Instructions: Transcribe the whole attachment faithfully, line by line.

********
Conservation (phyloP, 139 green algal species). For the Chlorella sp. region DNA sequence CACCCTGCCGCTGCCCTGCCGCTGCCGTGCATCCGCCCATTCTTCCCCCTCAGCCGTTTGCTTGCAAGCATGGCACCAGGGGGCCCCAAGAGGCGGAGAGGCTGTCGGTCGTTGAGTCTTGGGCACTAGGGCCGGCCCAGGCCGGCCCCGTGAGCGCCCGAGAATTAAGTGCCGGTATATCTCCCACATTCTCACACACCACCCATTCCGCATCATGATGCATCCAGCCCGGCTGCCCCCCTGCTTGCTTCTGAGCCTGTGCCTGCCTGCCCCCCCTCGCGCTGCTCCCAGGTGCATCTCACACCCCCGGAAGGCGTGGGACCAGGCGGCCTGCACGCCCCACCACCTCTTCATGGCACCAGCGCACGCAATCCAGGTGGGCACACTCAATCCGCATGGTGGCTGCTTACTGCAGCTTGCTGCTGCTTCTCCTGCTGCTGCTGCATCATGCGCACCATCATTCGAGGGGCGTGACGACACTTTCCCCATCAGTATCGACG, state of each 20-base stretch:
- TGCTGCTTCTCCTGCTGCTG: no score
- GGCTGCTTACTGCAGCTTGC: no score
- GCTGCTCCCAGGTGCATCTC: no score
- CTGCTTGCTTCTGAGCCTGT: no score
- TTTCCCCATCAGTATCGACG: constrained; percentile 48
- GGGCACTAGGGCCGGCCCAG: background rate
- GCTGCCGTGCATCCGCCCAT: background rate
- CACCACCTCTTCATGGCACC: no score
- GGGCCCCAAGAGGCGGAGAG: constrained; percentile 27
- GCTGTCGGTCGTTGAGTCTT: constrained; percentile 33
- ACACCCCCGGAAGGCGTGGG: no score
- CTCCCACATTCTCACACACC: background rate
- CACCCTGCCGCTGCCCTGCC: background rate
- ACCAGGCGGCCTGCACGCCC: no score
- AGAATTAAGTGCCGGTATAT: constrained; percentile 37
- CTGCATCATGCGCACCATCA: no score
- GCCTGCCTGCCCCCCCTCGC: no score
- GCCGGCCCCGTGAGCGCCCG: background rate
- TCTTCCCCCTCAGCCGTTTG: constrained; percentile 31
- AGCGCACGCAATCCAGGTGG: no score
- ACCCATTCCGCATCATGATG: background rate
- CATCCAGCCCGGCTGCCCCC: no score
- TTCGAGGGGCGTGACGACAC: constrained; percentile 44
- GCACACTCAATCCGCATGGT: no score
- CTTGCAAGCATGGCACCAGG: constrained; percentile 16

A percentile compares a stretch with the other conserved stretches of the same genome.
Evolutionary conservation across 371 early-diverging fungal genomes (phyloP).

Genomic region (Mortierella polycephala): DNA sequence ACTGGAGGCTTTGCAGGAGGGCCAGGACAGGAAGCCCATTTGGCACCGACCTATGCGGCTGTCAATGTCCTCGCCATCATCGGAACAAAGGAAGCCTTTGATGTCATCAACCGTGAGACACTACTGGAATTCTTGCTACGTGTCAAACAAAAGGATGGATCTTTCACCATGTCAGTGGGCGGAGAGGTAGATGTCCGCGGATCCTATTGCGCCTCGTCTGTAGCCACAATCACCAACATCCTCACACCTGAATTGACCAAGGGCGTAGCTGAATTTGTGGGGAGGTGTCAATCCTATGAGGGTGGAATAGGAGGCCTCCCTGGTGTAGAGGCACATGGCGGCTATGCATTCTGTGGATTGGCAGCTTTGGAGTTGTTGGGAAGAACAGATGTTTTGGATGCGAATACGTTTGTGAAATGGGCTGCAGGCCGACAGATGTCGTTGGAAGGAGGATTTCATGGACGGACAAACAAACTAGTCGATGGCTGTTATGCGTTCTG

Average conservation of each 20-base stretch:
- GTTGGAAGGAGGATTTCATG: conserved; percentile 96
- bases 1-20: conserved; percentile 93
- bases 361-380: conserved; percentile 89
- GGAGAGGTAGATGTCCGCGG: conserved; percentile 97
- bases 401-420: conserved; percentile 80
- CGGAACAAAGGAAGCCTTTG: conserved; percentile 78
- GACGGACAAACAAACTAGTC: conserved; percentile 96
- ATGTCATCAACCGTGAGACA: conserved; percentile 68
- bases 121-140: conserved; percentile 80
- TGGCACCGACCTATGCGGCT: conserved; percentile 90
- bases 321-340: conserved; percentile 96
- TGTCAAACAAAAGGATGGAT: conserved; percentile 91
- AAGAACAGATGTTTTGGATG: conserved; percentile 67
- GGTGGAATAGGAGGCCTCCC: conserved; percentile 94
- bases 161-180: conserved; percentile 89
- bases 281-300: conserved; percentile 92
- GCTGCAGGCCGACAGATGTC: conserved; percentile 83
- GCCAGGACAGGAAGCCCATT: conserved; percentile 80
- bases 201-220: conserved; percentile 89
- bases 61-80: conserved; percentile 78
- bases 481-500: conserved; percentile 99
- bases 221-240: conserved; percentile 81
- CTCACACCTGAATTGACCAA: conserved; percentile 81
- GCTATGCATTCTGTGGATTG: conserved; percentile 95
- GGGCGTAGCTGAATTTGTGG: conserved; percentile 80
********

Conservation (phyloP, 139 green algal species). For the Chlorella sp. region DNA sequence CACCCTGCCGCTGCCCTGCCGCTGCCGTGCATCCGCCCATTCTTCCCCCTCAGCCGTTTGCTTGCAAGCATGGCACCAGGGGGCCCCAAGAGGCGGAGAGGCTGTCGGTCGTTGAGTCTTGGGCACTAGGGCCGGCCCAGGCCGGCCCCGTGAGCGCCCGAGAATTAAGTGCCGGTATATCTCCCACATTCTCACACACCACCCATTCCGCATCATGATGCATCCAGCCCGGCTGCCCCCCTGCTTGCTTCTGAGCCTGTGCCTGCCTGCCCCCCCTCGCGCTGCTCCCAGGTGCATCTCACACCCCCGGAAGGCGTGGGACCAGGCGGCCTGCACGCCCCACCACCTCTTCATGGCACCAGCGCACGCAATCCAGGTGGGCACACTCAATCCGCATGGTGGCTGCTTACTGCAGCTTGCTGCTGCTTCTCCTGCTGCTGCTGCATCATGCGCACCATCATTCGAGGGGCGTGACGACACTTTCCCCATCAGTATCGACG, state of each 20-base stretch:
- TGCTGCTTCTCCTGCTGCTG: no score
- GGCTGCTTACTGCAGCTTGC: no score
- GCTGCTCCCAGGTGCATCTC: no score
- CTGCTTGCTTCTGAGCCTGT: no score
- TTTCCCCATCAGTATCGACG: constrained; percentile 48
- GGGCACTAGGGCCGGCCCAG: background rate
- GCTGCCGTGCATCCGCCCAT: background rate
- CACCACCTCTTCATGGCACC: no score
- GGGCCCCAAGAGGCGGAGAG: constrained; percentile 27
- GCTGTCGGTCGTTGAGTCTT: constrained; percentile 33
- ACACCCCCGGAAGGCGTGGG: no score
- CTCCCACATTCTCACACACC: background rate
- CACCCTGCCGCTGCCCTGCC: background rate
- ACCAGGCGGCCTGCACGCCC: no score
- AGAATTAAGTGCCGGTATAT: constrained; percentile 37
- CTGCATCATGCGCACCATCA: no score
- GCCTGCCTGCCCCCCCTCGC: no score
- GCCGGCCCCGTGAGCGCCCG: background rate
- TCTTCCCCCTCAGCCGTTTG: constrained; percentile 31
- AGCGCACGCAATCCAGGTGG: no score
- ACCCATTCCGCATCATGATG: background rate
- CATCCAGCCCGGCTGCCCCC: no score
- TTCGAGGGGCGTGACGACAC: constrained; percentile 44
- GCACACTCAATCCGCATGGT: no score
- CTTGCAAGCATGGCACCAGG: constrained; percentile 16

A percentile compares a stretch with the other conserved stretches of the same genome.
Evolutionary conservation across 371 early-diverging fungal genomes (phyloP).

Genomic region (Mortierella polycephala): DNA sequence ACTGGAGGCTTTGCAGGAGGGCCAGGACAGGAAGCCCATTTGGCACCGACCTATGCGGCTGTCAATGTCCTCGCCATCATCGGAACAAAGGAAGCCTTTGATGTCATCAACCGTGAGACACTACTGGAATTCTTGCTACGTGTCAAACAAAAGGATGGATCTTTCACCATGTCAGTGGGCGGAGAGGTAGATGTCCGCGGATCCTATTGCGCCTCGTCTGTAGCCACAATCACCAACATCCTCACACCTGAATTGACCAAGGGCGTAGCTGAATTTGTGGGGAGGTGTCAATCCTATGAGGGTGGAATAGGAGGCCTCCCTGGTGTAGAGGCACATGGCGGCTATGCATTCTGTGGATTGGCAGCTTTGGAGTTGTTGGGAAGAACAGATGTTTTGGATGCGAATACGTTTGTGAAATGGGCTGCAGGCCGACAGATGTCGTTGGAAGGAGGATTTCATGGACGGACAAACAAACTAGTCGATGGCTGTTATGCGTTCTG

Average conservation of each 20-base stretch:
- GTTGGAAGGAGGATTTCATG: conserved; percentile 96
- bases 1-20: conserved; percentile 93
- bases 361-380: conserved; percentile 89
- GGAGAGGTAGATGTCCGCGG: conserved; percentile 97
- bases 401-420: conserved; percentile 80
- CGGAACAAAGGAAGCCTTTG: conserved; percentile 78
- GACGGACAAACAAACTAGTC: conserved; percentile 96
- ATGTCATCAACCGTGAGACA: conserved; percentile 68
- bases 121-140: conserved; percentile 80
- TGGCACCGACCTATGCGGCT: conserved; percentile 90
- bases 321-340: conserved; percentile 96
- TGTCAAACAAAAGGATGGAT: conserved; percentile 91
- AAGAACAGATGTTTTGGATG: conserved; percentile 67
- GGTGGAATAGGAGGCCTCCC: conserved; percentile 94
- bases 161-180: conserved; percentile 89
- bases 281-300: conserved; percentile 92
- GCTGCAGGCCGACAGATGTC: conserved; percentile 83
- GCCAGGACAGGAAGCCCATT: conserved; percentile 80
- bases 201-220: conserved; percentile 89
- bases 61-80: conserved; percentile 78
- bases 481-500: conserved; percentile 99
- bases 221-240: conserved; percentile 81
- CTCACACCTGAATTGACCAA: conserved; percentile 81
- GCTATGCATTCTGTGGATTG: conserved; percentile 95
- GGGCGTAGCTGAATTTGTGG: conserved; percentile 80